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Happenings 2022

Summer mornings…

Summer afternoons…

Summer nights…

Summer hiking…

Summer biking…

Biking route…

Summer kayaking with a heron…

Mom came for 2 weeks. Knitting seaweed for library on the balcony.

Met Remy and the family in Buena Vista for a fun day trip.

Play time on the Arkansas River…

Fall Equinox sunset…can start to enjoy sunsets from living room again.

Migrating swallows – several groups -chose our home as a stop over for several days. Lots of window washing!

This friendly buck chose our patio several times – surprising us when we woke up in the morning and staying for several hours, perfectly content with us.

With a younger friend who also spent the night. Beautiful. Amazing.

End of the world sunset – amazing colors.

First snowfall. 12X optical zoom from guest bedroom.

Lake is freezing, summer’s over. A heron is very interested in this change of environment.

Posted in Colorado, Pagosa Springs | Leave a comment

Utah: Exploring

Mid October we headed west to enjoy the fall weather.

The visitor center at Mesa Verde NP was a good break.

Who are those aliens at Valley of the Gods? Enjoying our camp at sunset.

Our zoomed in view of Monument Valley in AZ.

We hiked the West lime Creek drainage area from camp Valley of the Gods.

Henry the Navigator triangulating where we are!

Drive through Valley of the Gods – such interesting formations.

We left the Travato and got out for a walk.

Such a clear day as the Moon set.

Goosenecks State Park – WOW!

And this was our campsite on the rim. Also there was a night star party!

How many Mile 0 have we traveled to?

Hillside towards Mexican Hat with a zoom lens showing erosion – interesting patterns.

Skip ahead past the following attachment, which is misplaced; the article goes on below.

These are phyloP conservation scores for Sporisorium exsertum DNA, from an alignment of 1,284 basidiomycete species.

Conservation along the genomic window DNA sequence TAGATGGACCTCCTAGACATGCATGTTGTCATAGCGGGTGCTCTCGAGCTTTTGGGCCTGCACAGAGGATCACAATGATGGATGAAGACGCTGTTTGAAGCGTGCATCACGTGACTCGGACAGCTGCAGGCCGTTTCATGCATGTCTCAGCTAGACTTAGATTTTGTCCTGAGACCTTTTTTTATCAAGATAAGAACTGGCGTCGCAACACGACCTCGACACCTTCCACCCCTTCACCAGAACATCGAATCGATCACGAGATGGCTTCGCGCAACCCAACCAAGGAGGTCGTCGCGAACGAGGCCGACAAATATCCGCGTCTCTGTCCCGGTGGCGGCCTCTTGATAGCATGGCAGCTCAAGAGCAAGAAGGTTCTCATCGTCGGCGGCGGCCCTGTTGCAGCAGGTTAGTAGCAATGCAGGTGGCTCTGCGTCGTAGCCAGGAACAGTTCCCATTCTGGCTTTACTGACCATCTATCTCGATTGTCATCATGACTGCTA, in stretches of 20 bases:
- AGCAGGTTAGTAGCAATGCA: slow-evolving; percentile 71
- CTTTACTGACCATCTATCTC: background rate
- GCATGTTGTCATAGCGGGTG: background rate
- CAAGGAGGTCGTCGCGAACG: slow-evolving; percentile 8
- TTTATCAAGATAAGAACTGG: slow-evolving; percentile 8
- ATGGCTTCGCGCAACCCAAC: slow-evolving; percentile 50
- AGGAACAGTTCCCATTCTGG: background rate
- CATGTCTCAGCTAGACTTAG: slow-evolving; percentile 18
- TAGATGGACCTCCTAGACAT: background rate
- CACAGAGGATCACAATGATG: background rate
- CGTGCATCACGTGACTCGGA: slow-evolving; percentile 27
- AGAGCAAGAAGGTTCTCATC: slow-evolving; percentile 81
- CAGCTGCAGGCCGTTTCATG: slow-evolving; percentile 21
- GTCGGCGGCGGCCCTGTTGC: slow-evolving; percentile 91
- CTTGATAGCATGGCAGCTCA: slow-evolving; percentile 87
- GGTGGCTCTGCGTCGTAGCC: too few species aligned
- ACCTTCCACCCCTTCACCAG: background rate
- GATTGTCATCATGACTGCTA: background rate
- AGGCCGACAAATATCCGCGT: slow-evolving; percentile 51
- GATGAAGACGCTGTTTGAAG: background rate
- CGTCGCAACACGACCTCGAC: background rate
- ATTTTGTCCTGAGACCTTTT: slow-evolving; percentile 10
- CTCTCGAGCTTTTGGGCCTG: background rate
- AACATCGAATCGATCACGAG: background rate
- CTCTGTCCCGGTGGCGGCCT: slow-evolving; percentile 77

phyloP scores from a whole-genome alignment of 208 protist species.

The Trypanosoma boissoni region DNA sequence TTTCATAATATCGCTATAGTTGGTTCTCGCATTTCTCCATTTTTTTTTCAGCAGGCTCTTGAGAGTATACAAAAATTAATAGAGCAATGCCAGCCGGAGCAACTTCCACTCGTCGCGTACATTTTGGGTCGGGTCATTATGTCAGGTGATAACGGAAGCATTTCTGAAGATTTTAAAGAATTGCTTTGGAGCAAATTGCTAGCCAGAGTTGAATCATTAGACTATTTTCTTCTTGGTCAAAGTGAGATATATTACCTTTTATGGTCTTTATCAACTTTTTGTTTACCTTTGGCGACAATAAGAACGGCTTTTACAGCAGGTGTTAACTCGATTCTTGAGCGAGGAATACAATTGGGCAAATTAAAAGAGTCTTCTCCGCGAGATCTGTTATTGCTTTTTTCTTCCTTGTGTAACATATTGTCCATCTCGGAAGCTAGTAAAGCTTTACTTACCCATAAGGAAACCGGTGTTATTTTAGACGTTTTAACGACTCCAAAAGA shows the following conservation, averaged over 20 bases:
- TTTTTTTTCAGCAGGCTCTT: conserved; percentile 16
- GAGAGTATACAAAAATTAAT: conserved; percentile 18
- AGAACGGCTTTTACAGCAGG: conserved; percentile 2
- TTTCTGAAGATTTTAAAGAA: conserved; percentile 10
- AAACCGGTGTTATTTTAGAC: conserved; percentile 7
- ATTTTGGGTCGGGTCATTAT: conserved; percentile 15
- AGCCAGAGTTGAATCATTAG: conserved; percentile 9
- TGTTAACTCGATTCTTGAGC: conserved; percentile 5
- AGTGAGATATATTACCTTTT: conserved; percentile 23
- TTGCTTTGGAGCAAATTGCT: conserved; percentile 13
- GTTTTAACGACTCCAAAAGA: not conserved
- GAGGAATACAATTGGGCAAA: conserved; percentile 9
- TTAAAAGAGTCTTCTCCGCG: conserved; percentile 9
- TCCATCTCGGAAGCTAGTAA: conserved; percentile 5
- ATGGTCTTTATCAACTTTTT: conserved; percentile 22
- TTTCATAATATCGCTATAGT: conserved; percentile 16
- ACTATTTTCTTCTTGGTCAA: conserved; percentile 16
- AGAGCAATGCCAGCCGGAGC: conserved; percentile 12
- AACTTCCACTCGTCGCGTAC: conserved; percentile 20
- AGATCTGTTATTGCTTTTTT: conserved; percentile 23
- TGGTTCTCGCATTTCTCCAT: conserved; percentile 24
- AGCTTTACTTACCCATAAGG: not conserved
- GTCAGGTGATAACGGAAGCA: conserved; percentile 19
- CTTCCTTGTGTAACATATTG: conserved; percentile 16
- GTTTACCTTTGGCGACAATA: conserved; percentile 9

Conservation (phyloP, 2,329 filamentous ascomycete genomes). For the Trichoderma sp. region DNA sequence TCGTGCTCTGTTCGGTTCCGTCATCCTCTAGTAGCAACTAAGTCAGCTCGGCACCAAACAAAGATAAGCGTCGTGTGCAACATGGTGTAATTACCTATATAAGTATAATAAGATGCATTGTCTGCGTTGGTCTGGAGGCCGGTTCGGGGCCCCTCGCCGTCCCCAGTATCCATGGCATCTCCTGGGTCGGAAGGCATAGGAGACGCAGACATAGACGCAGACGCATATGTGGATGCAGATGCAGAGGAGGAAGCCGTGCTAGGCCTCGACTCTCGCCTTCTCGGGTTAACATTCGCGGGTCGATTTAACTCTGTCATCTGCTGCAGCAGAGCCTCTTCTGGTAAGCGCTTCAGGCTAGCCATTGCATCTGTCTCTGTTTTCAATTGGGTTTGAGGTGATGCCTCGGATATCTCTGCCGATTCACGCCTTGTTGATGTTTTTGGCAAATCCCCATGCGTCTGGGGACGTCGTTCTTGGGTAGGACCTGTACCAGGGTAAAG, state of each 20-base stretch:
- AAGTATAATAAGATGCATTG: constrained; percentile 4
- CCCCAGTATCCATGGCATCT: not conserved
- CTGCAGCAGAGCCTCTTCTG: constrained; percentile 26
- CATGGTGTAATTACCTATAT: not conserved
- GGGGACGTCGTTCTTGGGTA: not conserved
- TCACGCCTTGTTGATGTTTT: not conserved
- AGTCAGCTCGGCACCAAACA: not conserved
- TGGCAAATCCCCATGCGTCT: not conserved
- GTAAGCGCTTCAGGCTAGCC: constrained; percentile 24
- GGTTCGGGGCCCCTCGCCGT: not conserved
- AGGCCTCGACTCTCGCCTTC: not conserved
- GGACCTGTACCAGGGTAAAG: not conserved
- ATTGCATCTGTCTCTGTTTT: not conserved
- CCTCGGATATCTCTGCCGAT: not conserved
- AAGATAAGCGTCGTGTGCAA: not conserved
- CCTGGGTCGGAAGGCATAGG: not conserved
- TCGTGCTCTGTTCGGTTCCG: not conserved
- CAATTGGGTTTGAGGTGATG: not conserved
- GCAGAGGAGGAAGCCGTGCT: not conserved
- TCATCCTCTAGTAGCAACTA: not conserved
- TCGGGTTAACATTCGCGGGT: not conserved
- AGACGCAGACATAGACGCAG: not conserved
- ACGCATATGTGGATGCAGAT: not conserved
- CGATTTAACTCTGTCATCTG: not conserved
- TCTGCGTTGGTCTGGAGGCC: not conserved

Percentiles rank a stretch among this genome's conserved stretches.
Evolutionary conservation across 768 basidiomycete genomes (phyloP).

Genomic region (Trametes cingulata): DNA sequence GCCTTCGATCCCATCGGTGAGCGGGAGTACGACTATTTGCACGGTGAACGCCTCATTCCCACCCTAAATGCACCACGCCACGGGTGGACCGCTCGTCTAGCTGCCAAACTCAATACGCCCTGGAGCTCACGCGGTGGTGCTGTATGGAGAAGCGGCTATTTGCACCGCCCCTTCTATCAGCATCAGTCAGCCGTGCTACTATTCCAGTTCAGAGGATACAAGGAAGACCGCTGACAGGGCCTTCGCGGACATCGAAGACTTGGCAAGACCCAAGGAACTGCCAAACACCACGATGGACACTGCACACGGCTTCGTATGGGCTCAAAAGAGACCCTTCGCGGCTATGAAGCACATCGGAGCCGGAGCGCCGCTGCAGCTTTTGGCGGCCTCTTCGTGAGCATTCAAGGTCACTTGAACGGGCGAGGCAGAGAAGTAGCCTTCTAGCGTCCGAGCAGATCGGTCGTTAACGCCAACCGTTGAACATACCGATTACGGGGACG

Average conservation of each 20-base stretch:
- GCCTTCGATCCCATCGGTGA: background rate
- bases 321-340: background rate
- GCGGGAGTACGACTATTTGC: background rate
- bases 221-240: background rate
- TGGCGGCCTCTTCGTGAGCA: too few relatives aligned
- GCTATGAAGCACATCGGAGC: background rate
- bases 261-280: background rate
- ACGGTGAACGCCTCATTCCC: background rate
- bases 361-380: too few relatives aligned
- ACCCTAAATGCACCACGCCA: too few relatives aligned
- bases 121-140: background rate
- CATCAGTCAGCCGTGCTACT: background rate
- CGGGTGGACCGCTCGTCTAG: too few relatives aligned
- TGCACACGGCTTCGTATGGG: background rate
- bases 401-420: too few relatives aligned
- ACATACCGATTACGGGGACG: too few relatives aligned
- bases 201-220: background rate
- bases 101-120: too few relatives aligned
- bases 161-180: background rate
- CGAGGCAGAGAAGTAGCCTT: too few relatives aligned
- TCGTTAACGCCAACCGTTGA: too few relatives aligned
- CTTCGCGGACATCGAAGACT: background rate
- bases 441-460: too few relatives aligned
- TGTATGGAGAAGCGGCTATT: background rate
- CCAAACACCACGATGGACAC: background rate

Sand Island petroglyphs – always interesting.

Sand Island Petroglyphs  – the figures look playful.

An overnight BLM camp with view of Comb Ridge!

What did we find in Butler Wash?

Dinosaur tracks! Another preserved treasure.

Always worth a hike to see House on Fire in the morning.

What a home!

Site #4 at Hovenweep NM CG was available – one of our favorite spots.

Perfect day to contemplate the canyon and buildings at Hovenweep.

The attention to detail is fabulous.

Posted in Hiking, Utah | Leave a comment

Enchanted Circle

September camping trip to New Mexico – Eaglesnest State park, site #1.

Rio Grande Gorge Bridge – always a spectacular site. 7th highest in the USA.

Tres Piedras was another nice overlook on the way.

Rio Grande del Norte National Monument – Full Moon Rise from our campsite #29 at El Aguale CG.

La Junta Point where the Red river joins the Rio Grande – ready to hike!

1,350 feet lower we are at the Rio Grande and ready for a break (6.5 RT).

The boulders are all black basalt (lava), ground smooth by the river.

Good morning! Big Horn Sheep, next El Aguala CampGround.

Oh please don’t get up on our account. Maybe just morning stretches.

Columbine CG with a day hike in Columbine-Hondo wilderness.

Cimarron Canyon State Park for a few nights.

Chili vs Chile – good New Mexican trivia to know.

Site #20 at Coyote Creek CG had a view and electricity.

Above Taos Junction Bridge and the Rio Grande Gorge. More lava flows.

Looking the other direction from the same spot. Gorgeous!

Posted in Hiking, New Mexico | Leave a comment

Spring in the Rockies

Columbines blooming in the yard – our landscaping work paying off.

We got a permit to relocate 2 Ponderosa Pines from a specific area in the San Juan National Forest as part of fire mitigation.

It was hard work but we are looking forward to giving them a new home.

Character Pine in the front yard – we love the curled trunk!

The one in the back is being appreciated by a forest friend.

Time to play! Time to explore Vallecito Resevoir

We found a nice campsite, wooded but a view of the Vallecito Resevoir.

Lots of wetland areas where river flows into the Vallecito Resevoir.

How many goslings? Will they all grow up to be Canada Geese?

We thought we would try Heron State Park in New Mexico. We were not expecting it to be this dry!

But looks like rain is in the forecast – tomorrow we will kayak Heron Lake.

Rain gives us Gorgeous Spring Flowers!

Posted in Colorado, Gardens, National Forests, New Mexico, Pagosa Springs | Leave a comment

Ozark National Scenic Riverways